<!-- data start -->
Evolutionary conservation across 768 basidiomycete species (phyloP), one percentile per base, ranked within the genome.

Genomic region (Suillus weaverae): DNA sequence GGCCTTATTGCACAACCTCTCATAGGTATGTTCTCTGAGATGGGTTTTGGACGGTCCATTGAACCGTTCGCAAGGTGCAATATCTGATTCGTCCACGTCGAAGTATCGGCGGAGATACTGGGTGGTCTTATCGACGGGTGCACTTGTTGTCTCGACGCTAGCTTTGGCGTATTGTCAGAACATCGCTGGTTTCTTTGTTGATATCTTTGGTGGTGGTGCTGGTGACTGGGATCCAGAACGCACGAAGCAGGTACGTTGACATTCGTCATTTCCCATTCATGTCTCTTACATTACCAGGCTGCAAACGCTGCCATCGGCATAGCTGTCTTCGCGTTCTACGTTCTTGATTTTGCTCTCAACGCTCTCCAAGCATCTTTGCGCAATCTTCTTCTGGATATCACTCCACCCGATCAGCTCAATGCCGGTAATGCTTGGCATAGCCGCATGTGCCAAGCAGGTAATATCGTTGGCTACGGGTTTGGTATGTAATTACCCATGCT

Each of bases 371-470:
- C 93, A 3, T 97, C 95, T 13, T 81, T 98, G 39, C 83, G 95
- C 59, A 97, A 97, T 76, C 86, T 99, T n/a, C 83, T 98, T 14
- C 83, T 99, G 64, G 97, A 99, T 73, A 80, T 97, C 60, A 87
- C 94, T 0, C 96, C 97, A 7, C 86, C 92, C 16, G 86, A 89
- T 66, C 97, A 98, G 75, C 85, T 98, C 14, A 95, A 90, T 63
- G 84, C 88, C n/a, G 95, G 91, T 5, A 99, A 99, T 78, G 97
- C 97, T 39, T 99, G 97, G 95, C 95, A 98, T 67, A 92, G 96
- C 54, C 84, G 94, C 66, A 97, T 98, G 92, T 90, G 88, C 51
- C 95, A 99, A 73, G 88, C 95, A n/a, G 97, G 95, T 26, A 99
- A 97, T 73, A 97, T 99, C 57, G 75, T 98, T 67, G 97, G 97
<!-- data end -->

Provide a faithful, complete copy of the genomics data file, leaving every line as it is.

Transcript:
Evolutionary conservation across 768 basidiomycete species (phyloP), one percentile per base, ranked within the genome.

Genomic region (Suillus weaverae): DNA sequence GGCCTTATTGCACAACCTCTCATAGGTATGTTCTCTGAGATGGGTTTTGGACGGTCCATTGAACCGTTCGCAAGGTGCAATATCTGATTCGTCCACGTCGAAGTATCGGCGGAGATACTGGGTGGTCTTATCGACGGGTGCACTTGTTGTCTCGACGCTAGCTTTGGCGTATTGTCAGAACATCGCTGGTTTCTTTGTTGATATCTTTGGTGGTGGTGCTGGTGACTGGGATCCAGAACGCACGAAGCAGGTACGTTGACATTCGTCATTTCCCATTCATGTCTCTTACATTACCAGGCTGCAAACGCTGCCATCGGCATAGCTGTCTTCGCGTTCTACGTTCTTGATTTTGCTCTCAACGCTCTCCAAGCATCTTTGCGCAATCTTCTTCTGGATATCACTCCACCCGATCAGCTCAATGCCGGTAATGCTTGGCATAGCCGCATGTGCCAAGCAGGTAATATCGTTGGCTACGGGTTTGGTATGTAATTACCCATGCT

Each of bases 371-470:
- C 93, A 3, T 97, C 95, T 13, T 81, T 98, G 39, C 83, G 95
- C 59, A 97, A 97, T 76, C 86, T 99, T n/a, C 83, T 98, T 14
- C 83, T 99, G 64, G 97, A 99, T 73, A 80, T 97, C 60, A 87
- C 94, T 0, C 96, C 97, A 7, C 86, C 92, C 16, G 86, A 89
- T 66, C 97, A 98, G 75, C 85, T 98, C 14, A 95, A 90, T 63
- G 84, C 88, C n/a, G 95, G 91, T 5, A 99, A 99, T 78, G 97
- C 97, T 39, T 99, G 97, G 95, C 95, A 98, T 67, A 92, G 96
- C 54, C 84, G 94, C 66, A 97, T 98, G 92, T 90, G 88, C 51
- C 95, A 99, A 73, G 88, C 95, A n/a, G 97, G 95, T 26, A 99
- A 97, T 73, A 97, T 99, C 57, G 75, T 98, T 67, G 97, G 97